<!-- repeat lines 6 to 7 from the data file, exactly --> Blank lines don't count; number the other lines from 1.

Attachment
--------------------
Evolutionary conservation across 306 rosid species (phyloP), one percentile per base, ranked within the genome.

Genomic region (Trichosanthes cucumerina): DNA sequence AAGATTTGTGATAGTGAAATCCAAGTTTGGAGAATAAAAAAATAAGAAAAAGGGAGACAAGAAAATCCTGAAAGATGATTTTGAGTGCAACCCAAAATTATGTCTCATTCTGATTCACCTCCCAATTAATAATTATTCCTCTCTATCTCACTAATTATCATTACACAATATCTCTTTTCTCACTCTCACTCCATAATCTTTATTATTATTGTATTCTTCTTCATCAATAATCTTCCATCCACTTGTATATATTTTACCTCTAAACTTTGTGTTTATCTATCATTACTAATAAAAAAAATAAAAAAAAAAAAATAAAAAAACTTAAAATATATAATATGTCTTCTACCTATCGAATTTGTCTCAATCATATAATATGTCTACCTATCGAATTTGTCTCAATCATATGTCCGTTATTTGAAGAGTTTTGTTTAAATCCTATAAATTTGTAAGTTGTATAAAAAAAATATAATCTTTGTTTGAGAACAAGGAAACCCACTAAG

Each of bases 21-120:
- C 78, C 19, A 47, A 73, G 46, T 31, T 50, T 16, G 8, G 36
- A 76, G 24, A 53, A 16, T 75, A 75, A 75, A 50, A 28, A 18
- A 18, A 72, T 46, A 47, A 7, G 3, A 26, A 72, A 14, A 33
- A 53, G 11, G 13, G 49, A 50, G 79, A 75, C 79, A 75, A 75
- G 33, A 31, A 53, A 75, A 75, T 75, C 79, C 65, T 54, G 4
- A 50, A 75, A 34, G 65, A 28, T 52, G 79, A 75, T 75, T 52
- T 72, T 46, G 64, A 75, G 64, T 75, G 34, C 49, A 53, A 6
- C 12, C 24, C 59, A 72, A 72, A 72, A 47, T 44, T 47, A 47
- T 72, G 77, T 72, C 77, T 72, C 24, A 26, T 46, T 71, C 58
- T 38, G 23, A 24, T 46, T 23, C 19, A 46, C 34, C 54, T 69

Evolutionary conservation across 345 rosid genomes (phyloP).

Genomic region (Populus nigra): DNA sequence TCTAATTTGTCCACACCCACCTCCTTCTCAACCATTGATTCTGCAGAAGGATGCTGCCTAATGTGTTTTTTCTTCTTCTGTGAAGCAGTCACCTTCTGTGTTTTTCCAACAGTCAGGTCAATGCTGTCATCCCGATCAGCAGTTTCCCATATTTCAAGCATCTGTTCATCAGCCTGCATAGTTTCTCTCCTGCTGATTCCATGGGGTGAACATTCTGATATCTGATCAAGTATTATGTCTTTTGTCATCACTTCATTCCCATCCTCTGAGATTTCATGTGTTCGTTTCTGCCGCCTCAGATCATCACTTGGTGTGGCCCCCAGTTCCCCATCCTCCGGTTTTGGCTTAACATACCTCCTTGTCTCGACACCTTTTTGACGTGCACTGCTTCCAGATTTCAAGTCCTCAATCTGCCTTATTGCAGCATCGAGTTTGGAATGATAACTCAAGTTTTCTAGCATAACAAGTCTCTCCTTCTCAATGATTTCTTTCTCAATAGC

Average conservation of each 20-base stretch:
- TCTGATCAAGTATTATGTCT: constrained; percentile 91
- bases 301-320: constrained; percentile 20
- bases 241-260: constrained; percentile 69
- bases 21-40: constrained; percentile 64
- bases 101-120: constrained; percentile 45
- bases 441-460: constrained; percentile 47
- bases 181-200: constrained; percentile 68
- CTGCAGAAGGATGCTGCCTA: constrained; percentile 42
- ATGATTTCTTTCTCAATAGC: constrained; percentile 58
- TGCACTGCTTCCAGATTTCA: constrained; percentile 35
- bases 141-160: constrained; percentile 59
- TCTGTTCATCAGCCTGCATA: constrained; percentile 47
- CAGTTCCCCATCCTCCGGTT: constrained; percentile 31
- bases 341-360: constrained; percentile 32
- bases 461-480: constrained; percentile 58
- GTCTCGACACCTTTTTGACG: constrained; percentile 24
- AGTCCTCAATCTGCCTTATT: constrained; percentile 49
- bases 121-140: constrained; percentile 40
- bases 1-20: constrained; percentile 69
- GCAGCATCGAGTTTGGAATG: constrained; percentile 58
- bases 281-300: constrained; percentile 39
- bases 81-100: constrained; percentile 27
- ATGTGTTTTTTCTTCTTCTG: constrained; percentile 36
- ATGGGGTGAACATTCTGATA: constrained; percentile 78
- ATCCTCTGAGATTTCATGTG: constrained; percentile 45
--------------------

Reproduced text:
- A 18, A 72, T 46, A 47, A 7, G 3, A 26, A 72, A 14, A 33
- A 53, G 11, G 13, G 49, A 50, G 79, A 75, C 79, A 75, A 75